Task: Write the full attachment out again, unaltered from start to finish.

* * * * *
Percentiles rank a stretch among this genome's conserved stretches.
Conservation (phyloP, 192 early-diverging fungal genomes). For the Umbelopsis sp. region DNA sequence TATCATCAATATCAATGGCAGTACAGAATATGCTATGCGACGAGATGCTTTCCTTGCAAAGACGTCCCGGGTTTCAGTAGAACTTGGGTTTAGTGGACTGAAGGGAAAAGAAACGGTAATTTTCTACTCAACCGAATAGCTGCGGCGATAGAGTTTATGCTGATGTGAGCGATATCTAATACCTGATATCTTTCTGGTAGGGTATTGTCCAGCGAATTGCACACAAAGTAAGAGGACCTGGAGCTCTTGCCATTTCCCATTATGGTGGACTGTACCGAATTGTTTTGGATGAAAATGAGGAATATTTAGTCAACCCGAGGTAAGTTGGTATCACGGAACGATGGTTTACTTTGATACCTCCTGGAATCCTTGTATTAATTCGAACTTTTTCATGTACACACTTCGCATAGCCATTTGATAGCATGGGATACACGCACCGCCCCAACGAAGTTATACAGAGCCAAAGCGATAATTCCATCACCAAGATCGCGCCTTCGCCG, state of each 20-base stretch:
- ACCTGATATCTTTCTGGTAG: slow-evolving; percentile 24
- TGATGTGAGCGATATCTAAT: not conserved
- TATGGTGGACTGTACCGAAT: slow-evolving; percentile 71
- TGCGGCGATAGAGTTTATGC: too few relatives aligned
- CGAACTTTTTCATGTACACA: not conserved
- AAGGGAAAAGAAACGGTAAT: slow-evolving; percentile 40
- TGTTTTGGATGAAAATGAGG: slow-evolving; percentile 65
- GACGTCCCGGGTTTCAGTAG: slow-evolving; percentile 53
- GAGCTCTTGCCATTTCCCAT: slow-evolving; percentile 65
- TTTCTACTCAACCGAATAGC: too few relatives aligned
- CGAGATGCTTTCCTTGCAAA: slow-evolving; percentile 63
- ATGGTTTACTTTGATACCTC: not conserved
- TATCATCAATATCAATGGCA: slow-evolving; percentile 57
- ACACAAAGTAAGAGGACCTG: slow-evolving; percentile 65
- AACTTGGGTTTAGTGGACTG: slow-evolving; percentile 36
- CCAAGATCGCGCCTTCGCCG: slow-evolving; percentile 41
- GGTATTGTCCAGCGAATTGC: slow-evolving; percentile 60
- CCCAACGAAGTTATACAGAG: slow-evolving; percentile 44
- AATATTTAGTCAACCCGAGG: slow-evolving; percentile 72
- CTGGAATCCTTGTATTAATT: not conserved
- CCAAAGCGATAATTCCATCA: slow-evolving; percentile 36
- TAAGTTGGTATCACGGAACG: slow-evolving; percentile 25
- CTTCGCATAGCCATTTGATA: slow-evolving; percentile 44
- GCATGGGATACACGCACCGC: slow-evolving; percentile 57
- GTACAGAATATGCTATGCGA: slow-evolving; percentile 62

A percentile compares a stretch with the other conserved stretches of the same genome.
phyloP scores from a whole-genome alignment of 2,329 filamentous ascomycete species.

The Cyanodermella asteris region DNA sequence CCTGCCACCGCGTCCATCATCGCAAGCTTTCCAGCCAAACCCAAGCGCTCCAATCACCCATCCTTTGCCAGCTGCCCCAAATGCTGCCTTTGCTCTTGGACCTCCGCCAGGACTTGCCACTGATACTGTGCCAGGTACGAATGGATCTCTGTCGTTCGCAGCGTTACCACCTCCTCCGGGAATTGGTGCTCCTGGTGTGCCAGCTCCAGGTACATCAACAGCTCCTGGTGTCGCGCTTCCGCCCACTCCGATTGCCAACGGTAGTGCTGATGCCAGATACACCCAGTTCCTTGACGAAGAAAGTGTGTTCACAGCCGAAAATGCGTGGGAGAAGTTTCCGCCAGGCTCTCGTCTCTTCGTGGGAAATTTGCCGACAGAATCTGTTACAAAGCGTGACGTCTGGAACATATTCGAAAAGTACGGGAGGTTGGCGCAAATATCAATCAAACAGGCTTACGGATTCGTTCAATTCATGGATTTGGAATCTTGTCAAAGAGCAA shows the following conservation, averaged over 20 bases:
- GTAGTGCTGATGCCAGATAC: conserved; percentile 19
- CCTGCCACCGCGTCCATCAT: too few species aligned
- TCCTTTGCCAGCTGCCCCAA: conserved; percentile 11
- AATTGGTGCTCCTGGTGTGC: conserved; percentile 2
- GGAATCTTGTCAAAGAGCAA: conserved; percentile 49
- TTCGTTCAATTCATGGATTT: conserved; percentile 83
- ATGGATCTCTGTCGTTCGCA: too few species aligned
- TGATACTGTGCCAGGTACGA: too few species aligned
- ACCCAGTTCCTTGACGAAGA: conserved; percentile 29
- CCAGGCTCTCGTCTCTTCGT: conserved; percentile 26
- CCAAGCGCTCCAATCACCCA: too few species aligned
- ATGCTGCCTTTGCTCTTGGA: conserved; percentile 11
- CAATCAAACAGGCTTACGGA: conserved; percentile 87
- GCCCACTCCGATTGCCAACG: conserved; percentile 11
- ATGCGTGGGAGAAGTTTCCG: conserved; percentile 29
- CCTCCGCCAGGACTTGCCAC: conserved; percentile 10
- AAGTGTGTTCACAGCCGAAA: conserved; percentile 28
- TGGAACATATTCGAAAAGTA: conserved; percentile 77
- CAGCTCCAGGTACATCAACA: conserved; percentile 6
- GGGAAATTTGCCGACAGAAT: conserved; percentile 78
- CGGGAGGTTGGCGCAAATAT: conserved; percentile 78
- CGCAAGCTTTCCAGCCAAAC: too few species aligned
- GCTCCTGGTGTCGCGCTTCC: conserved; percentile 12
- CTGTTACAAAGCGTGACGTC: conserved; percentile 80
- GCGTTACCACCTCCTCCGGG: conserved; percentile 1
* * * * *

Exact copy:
Percentiles rank a stretch among this genome's conserved stretches.
Conservation (phyloP, 192 early-diverging fungal genomes). For the Umbelopsis sp. region DNA sequence TATCATCAATATCAATGGCAGTACAGAATATGCTATGCGACGAGATGCTTTCCTTGCAAAGACGTCCCGGGTTTCAGTAGAACTTGGGTTTAGTGGACTGAAGGGAAAAGAAACGGTAATTTTCTACTCAACCGAATAGCTGCGGCGATAGAGTTTATGCTGATGTGAGCGATATCTAATACCTGATATCTTTCTGGTAGGGTATTGTCCAGCGAATTGCACACAAAGTAAGAGGACCTGGAGCTCTTGCCATTTCCCATTATGGTGGACTGTACCGAATTGTTTTGGATGAAAATGAGGAATATTTAGTCAACCCGAGGTAAGTTGGTATCACGGAACGATGGTTTACTTTGATACCTCCTGGAATCCTTGTATTAATTCGAACTTTTTCATGTACACACTTCGCATAGCCATTTGATAGCATGGGATACACGCACCGCCCCAACGAAGTTATACAGAGCCAAAGCGATAATTCCATCACCAAGATCGCGCCTTCGCCG, state of each 20-base stretch:
- ACCTGATATCTTTCTGGTAG: slow-evolving; percentile 24
- TGATGTGAGCGATATCTAAT: not conserved
- TATGGTGGACTGTACCGAAT: slow-evolving; percentile 71
- TGCGGCGATAGAGTTTATGC: too few relatives aligned
- CGAACTTTTTCATGTACACA: not conserved
- AAGGGAAAAGAAACGGTAAT: slow-evolving; percentile 40
- TGTTTTGGATGAAAATGAGG: slow-evolving; percentile 65
- GACGTCCCGGGTTTCAGTAG: slow-evolving; percentile 53
- GAGCTCTTGCCATTTCCCAT: slow-evolving; percentile 65
- TTTCTACTCAACCGAATAGC: too few relatives aligned
- CGAGATGCTTTCCTTGCAAA: slow-evolving; percentile 63
- ATGGTTTACTTTGATACCTC: not conserved
- TATCATCAATATCAATGGCA: slow-evolving; percentile 57
- ACACAAAGTAAGAGGACCTG: slow-evolving; percentile 65
- AACTTGGGTTTAGTGGACTG: slow-evolving; percentile 36
- CCAAGATCGCGCCTTCGCCG: slow-evolving; percentile 41
- GGTATTGTCCAGCGAATTGC: slow-evolving; percentile 60
- CCCAACGAAGTTATACAGAG: slow-evolving; percentile 44
- AATATTTAGTCAACCCGAGG: slow-evolving; percentile 72
- CTGGAATCCTTGTATTAATT: not conserved
- CCAAAGCGATAATTCCATCA: slow-evolving; percentile 36
- TAAGTTGGTATCACGGAACG: slow-evolving; percentile 25
- CTTCGCATAGCCATTTGATA: slow-evolving; percentile 44
- GCATGGGATACACGCACCGC: slow-evolving; percentile 57
- GTACAGAATATGCTATGCGA: slow-evolving; percentile 62

A percentile compares a stretch with the other conserved stretches of the same genome.
phyloP scores from a whole-genome alignment of 2,329 filamentous ascomycete species.

The Cyanodermella asteris region DNA sequence CCTGCCACCGCGTCCATCATCGCAAGCTTTCCAGCCAAACCCAAGCGCTCCAATCACCCATCCTTTGCCAGCTGCCCCAAATGCTGCCTTTGCTCTTGGACCTCCGCCAGGACTTGCCACTGATACTGTGCCAGGTACGAATGGATCTCTGTCGTTCGCAGCGTTACCACCTCCTCCGGGAATTGGTGCTCCTGGTGTGCCAGCTCCAGGTACATCAACAGCTCCTGGTGTCGCGCTTCCGCCCACTCCGATTGCCAACGGTAGTGCTGATGCCAGATACACCCAGTTCCTTGACGAAGAAAGTGTGTTCACAGCCGAAAATGCGTGGGAGAAGTTTCCGCCAGGCTCTCGTCTCTTCGTGGGAAATTTGCCGACAGAATCTGTTACAAAGCGTGACGTCTGGAACATATTCGAAAAGTACGGGAGGTTGGCGCAAATATCAATCAAACAGGCTTACGGATTCGTTCAATTCATGGATTTGGAATCTTGTCAAAGAGCAA shows the following conservation, averaged over 20 bases:
- GTAGTGCTGATGCCAGATAC: conserved; percentile 19
- CCTGCCACCGCGTCCATCAT: too few species aligned
- TCCTTTGCCAGCTGCCCCAA: conserved; percentile 11
- AATTGGTGCTCCTGGTGTGC: conserved; percentile 2
- GGAATCTTGTCAAAGAGCAA: conserved; percentile 49
- TTCGTTCAATTCATGGATTT: conserved; percentile 83
- ATGGATCTCTGTCGTTCGCA: too few species aligned
- TGATACTGTGCCAGGTACGA: too few species aligned
- ACCCAGTTCCTTGACGAAGA: conserved; percentile 29
- CCAGGCTCTCGTCTCTTCGT: conserved; percentile 26
- CCAAGCGCTCCAATCACCCA: too few species aligned
- ATGCTGCCTTTGCTCTTGGA: conserved; percentile 11
- CAATCAAACAGGCTTACGGA: conserved; percentile 87
- GCCCACTCCGATTGCCAACG: conserved; percentile 11
- ATGCGTGGGAGAAGTTTCCG: conserved; percentile 29
- CCTCCGCCAGGACTTGCCAC: conserved; percentile 10
- AAGTGTGTTCACAGCCGAAA: conserved; percentile 28
- TGGAACATATTCGAAAAGTA: conserved; percentile 77
- CAGCTCCAGGTACATCAACA: conserved; percentile 6
- GGGAAATTTGCCGACAGAAT: conserved; percentile 78
- CGGGAGGTTGGCGCAAATAT: conserved; percentile 78
- CGCAAGCTTTCCAGCCAAAC: too few species aligned
- GCTCCTGGTGTCGCGCTTCC: conserved; percentile 12
- CTGTTACAAAGCGTGACGTC: conserved; percentile 80
- GCGTTACCACCTCCTCCGGG: conserved; percentile 1